Isle Lights

This is the fourth in a series of posts about a recent trip to Orkney. Previous posts:

  1. Covered my visit from a personal perspective
  2. Talked about Northern BlueLightCamp; and
  3. A mini-post with an interactive Puffin-shaped word cloud

This post covers some of the Island GovCamp sessions which took place over the weekend.

Blogs and articles

I’m not the first to blog about IslandGovCamp, and James Coltham makes some really interesting points in his post: IslandGovCamp shows potential of remote attendance. Ann Priestley also covers it briefly in her May events roundup at Danegeld.

Interactive word cloud in the shape of a Puffin

There’s also good coverage in the e-government bulletin: New Island Horizons: IslandGovCamp and Holyrood: European partnership possible.


The first session I attended was an “all together”, which focused on making events work for remote attendees. It was a little ironic, as the afternoon was plagued with technical problems which affected all participants:

  • physical attendees (particularly Apple users) had difficulty connecting to the college wireless network
  • remotees experienced problems with patchy video picture quality and sound

Sean Lewis, of Magnetic North Films made heroic efforts to sort out the broadcasting issues, and Jem Taylor and Bob Brandie acted as expert on-site technical suport for those (particularly Apple users) who were having problems connecting to the guest wifi.

You can find all the mainUniversity of the Highlands and Islands footage here.

2G or not 2G

Normally, when faced with wifi issues at events, attendees revert to their own mobile connections and can access a variety of networks between them. A few carry their own portable wireless routers (products like 3’s MiFi), and many have smartphones which are capable of providing personal hotspots.

In my own case, I subscribe to Vodafone on my ‘phone and 3 on my iPad.  When on the UK mainland I can generally get a signal on one or the other, which enables me  to set-up a personal hotspot, thereby getting use out of both devices through one connection.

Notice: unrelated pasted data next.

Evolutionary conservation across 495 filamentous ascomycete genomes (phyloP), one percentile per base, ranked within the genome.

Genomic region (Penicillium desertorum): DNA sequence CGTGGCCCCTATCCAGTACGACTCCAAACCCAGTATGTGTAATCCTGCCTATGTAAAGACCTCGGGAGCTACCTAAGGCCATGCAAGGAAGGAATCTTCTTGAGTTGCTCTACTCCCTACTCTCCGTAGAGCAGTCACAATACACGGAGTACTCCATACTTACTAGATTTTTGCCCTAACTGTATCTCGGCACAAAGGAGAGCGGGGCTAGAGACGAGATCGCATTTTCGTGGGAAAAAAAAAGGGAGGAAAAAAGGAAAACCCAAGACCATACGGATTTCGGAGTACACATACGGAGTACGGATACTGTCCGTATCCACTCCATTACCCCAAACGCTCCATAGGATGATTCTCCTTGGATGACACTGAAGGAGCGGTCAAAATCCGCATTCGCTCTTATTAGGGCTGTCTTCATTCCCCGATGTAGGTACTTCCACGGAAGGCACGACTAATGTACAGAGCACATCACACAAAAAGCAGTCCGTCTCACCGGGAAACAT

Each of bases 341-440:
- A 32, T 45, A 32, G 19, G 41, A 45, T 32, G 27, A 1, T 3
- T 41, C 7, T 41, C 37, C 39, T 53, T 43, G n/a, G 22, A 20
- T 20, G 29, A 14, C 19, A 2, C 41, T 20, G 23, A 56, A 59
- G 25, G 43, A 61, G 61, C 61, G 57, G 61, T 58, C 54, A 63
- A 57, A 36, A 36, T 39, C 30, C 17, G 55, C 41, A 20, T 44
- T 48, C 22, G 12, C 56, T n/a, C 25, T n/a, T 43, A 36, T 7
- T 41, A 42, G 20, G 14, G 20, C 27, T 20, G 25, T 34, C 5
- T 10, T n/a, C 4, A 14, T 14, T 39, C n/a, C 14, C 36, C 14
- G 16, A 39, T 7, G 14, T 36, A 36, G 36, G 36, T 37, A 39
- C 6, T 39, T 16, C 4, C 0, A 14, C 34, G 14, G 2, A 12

However, there’s no 3G coverage in Orkney, and some of the big mobile networks are barely represented. The lack of network connection for many of the physical attendees  had a knock-on effect for remote attendees, as there was less output for them to see and comment on.

Glass two-thirds full

Sweyn Hunter introduces a session at Island GovCamp
Sweyn Hunter introduces a session at Island GovCamp

It was amazing to witness the up-beat way that everyone dealt with the issues. The mood – both on-site and remote – was really positive and understanding, with people making the most of the experience. Conversations continued via whatever means possible, and were relayed via Twitter. John Fox and Kate Deans did an amazing job of keeping everyone informed via the @IslandGovCamp twitter account.

Remotees also talked directly with each other on Twitter using the #isleGC12 hashtag. In some cases, sessions were recorded and content uploaded later via Bambuser and/or the college video stream.

Here are some of the comments and questions that I noted during the session:

  • Travel and expense makes it difficult to attend events, particularly for those living in remote areas (or on islands)
  • Opportunities to make the remote experience more ‘real’ were discussed, including using virtual reality platforms like “Second Life”
  • Twitter helps remote attendees to ‘put their hand up’ to ask questions – but someone onsite needs to monitor the stream and ask questions on their behalf
  • Remote attendees can feel left out if they can’t see others’ body language. They also don’t get to eat cake (unless they provide their own).
  • Is a remote meeting more valuable and useful when it’s done with people you have already met?
  • Webinars and video conferencing facilities might help for future events (multi-user Skype video chats?)
  • Can patients in island communities have virtual meetings with consultants/GPs?